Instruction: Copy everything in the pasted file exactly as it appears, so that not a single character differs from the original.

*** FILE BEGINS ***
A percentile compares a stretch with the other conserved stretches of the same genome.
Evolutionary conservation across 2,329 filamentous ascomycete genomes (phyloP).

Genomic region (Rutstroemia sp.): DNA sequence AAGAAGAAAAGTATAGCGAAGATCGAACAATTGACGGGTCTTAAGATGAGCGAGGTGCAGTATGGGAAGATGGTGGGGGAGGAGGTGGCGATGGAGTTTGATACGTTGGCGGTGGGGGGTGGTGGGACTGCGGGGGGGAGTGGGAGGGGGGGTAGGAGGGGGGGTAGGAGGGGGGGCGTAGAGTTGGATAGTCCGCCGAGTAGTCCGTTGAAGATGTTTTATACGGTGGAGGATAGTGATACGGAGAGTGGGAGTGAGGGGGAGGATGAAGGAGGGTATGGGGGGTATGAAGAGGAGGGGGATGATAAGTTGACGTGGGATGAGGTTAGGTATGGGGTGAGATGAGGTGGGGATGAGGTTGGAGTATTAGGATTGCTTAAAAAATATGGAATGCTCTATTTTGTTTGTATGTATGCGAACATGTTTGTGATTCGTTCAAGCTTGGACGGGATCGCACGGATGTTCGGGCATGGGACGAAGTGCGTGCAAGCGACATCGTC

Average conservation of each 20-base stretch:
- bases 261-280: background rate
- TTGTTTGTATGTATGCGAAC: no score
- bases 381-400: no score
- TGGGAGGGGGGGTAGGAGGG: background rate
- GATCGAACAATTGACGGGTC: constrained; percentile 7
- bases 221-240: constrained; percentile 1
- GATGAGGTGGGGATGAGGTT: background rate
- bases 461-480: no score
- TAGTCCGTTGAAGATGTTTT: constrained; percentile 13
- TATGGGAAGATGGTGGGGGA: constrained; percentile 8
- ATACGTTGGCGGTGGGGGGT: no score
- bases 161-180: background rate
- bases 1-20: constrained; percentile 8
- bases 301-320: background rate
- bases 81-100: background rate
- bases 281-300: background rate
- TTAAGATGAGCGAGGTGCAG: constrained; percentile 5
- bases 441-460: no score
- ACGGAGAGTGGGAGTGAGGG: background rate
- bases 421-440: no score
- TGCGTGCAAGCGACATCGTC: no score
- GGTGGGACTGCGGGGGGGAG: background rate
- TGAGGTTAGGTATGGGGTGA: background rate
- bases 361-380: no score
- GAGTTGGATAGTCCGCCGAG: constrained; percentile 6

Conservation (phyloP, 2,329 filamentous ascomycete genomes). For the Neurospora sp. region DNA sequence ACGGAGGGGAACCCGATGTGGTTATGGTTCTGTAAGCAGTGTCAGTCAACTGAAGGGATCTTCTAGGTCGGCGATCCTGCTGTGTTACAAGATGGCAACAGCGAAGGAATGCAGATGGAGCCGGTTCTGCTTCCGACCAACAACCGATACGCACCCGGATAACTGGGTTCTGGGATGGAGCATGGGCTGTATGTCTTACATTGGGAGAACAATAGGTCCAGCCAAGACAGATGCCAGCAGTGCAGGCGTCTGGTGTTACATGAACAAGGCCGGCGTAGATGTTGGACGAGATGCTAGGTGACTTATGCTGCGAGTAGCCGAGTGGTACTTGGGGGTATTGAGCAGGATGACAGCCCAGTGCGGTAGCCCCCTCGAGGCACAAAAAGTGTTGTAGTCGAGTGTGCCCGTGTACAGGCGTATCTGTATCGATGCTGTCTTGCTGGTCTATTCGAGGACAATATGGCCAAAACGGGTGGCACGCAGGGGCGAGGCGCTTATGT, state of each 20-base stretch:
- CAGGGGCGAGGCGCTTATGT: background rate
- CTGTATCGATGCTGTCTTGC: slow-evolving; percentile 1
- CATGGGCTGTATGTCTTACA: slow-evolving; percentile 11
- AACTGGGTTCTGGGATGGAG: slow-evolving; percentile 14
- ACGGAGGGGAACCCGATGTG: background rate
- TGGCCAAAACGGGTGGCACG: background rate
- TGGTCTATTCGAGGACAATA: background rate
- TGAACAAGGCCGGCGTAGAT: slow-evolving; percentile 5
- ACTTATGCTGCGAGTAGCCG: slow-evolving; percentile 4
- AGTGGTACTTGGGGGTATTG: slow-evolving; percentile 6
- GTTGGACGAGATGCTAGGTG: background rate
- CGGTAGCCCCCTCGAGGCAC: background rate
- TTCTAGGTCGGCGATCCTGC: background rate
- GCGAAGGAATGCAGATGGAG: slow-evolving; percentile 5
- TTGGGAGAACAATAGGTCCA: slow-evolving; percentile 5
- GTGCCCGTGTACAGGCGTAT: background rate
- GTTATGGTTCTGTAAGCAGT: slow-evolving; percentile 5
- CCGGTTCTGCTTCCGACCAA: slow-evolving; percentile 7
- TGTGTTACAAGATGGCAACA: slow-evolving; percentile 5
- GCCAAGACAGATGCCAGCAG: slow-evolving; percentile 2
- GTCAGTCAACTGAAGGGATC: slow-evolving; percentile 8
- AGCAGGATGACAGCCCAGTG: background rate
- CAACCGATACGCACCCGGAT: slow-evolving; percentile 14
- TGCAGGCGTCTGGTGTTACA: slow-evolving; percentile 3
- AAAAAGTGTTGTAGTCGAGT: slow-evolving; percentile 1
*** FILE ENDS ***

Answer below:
A percentile compares a stretch with the other conserved stretches of the same genome.
Evolutionary conservation across 2,329 filamentous ascomycete genomes (phyloP).

Genomic region (Rutstroemia sp.): DNA sequence AAGAAGAAAAGTATAGCGAAGATCGAACAATTGACGGGTCTTAAGATGAGCGAGGTGCAGTATGGGAAGATGGTGGGGGAGGAGGTGGCGATGGAGTTTGATACGTTGGCGGTGGGGGGTGGTGGGACTGCGGGGGGGAGTGGGAGGGGGGGTAGGAGGGGGGGTAGGAGGGGGGGCGTAGAGTTGGATAGTCCGCCGAGTAGTCCGTTGAAGATGTTTTATACGGTGGAGGATAGTGATACGGAGAGTGGGAGTGAGGGGGAGGATGAAGGAGGGTATGGGGGGTATGAAGAGGAGGGGGATGATAAGTTGACGTGGGATGAGGTTAGGTATGGGGTGAGATGAGGTGGGGATGAGGTTGGAGTATTAGGATTGCTTAAAAAATATGGAATGCTCTATTTTGTTTGTATGTATGCGAACATGTTTGTGATTCGTTCAAGCTTGGACGGGATCGCACGGATGTTCGGGCATGGGACGAAGTGCGTGCAAGCGACATCGTC

Average conservation of each 20-base stretch:
- bases 261-280: background rate
- TTGTTTGTATGTATGCGAAC: no score
- bases 381-400: no score
- TGGGAGGGGGGGTAGGAGGG: background rate
- GATCGAACAATTGACGGGTC: constrained; percentile 7
- bases 221-240: constrained; percentile 1
- GATGAGGTGGGGATGAGGTT: background rate
- bases 461-480: no score
- TAGTCCGTTGAAGATGTTTT: constrained; percentile 13
- TATGGGAAGATGGTGGGGGA: constrained; percentile 8
- ATACGTTGGCGGTGGGGGGT: no score
- bases 161-180: background rate
- bases 1-20: constrained; percentile 8
- bases 301-320: background rate
- bases 81-100: background rate
- bases 281-300: background rate
- TTAAGATGAGCGAGGTGCAG: constrained; percentile 5
- bases 441-460: no score
- ACGGAGAGTGGGAGTGAGGG: background rate
- bases 421-440: no score
- TGCGTGCAAGCGACATCGTC: no score
- GGTGGGACTGCGGGGGGGAG: background rate
- TGAGGTTAGGTATGGGGTGA: background rate
- bases 361-380: no score
- GAGTTGGATAGTCCGCCGAG: constrained; percentile 6

Conservation (phyloP, 2,329 filamentous ascomycete genomes). For the Neurospora sp. region DNA sequence ACGGAGGGGAACCCGATGTGGTTATGGTTCTGTAAGCAGTGTCAGTCAACTGAAGGGATCTTCTAGGTCGGCGATCCTGCTGTGTTACAAGATGGCAACAGCGAAGGAATGCAGATGGAGCCGGTTCTGCTTCCGACCAACAACCGATACGCACCCGGATAACTGGGTTCTGGGATGGAGCATGGGCTGTATGTCTTACATTGGGAGAACAATAGGTCCAGCCAAGACAGATGCCAGCAGTGCAGGCGTCTGGTGTTACATGAACAAGGCCGGCGTAGATGTTGGACGAGATGCTAGGTGACTTATGCTGCGAGTAGCCGAGTGGTACTTGGGGGTATTGAGCAGGATGACAGCCCAGTGCGGTAGCCCCCTCGAGGCACAAAAAGTGTTGTAGTCGAGTGTGCCCGTGTACAGGCGTATCTGTATCGATGCTGTCTTGCTGGTCTATTCGAGGACAATATGGCCAAAACGGGTGGCACGCAGGGGCGAGGCGCTTATGT, state of each 20-base stretch:
- CAGGGGCGAGGCGCTTATGT: background rate
- CTGTATCGATGCTGTCTTGC: slow-evolving; percentile 1
- CATGGGCTGTATGTCTTACA: slow-evolving; percentile 11
- AACTGGGTTCTGGGATGGAG: slow-evolving; percentile 14
- ACGGAGGGGAACCCGATGTG: background rate
- TGGCCAAAACGGGTGGCACG: background rate
- TGGTCTATTCGAGGACAATA: background rate
- TGAACAAGGCCGGCGTAGAT: slow-evolving; percentile 5
- ACTTATGCTGCGAGTAGCCG: slow-evolving; percentile 4
- AGTGGTACTTGGGGGTATTG: slow-evolving; percentile 6
- GTTGGACGAGATGCTAGGTG: background rate
- CGGTAGCCCCCTCGAGGCAC: background rate
- TTCTAGGTCGGCGATCCTGC: background rate
- GCGAAGGAATGCAGATGGAG: slow-evolving; percentile 5
- TTGGGAGAACAATAGGTCCA: slow-evolving; percentile 5
- GTGCCCGTGTACAGGCGTAT: background rate
- GTTATGGTTCTGTAAGCAGT: slow-evolving; percentile 5
- CCGGTTCTGCTTCCGACCAA: slow-evolving; percentile 7
- TGTGTTACAAGATGGCAACA: slow-evolving; percentile 5
- GCCAAGACAGATGCCAGCAG: slow-evolving; percentile 2
- GTCAGTCAACTGAAGGGATC: slow-evolving; percentile 8
- AGCAGGATGACAGCCCAGTG: background rate
- CAACCGATACGCACCCGGAT: slow-evolving; percentile 14
- TGCAGGCGTCTGGTGTTACA: slow-evolving; percentile 3
- AAAAAGTGTTGTAGTCGAGT: slow-evolving; percentile 1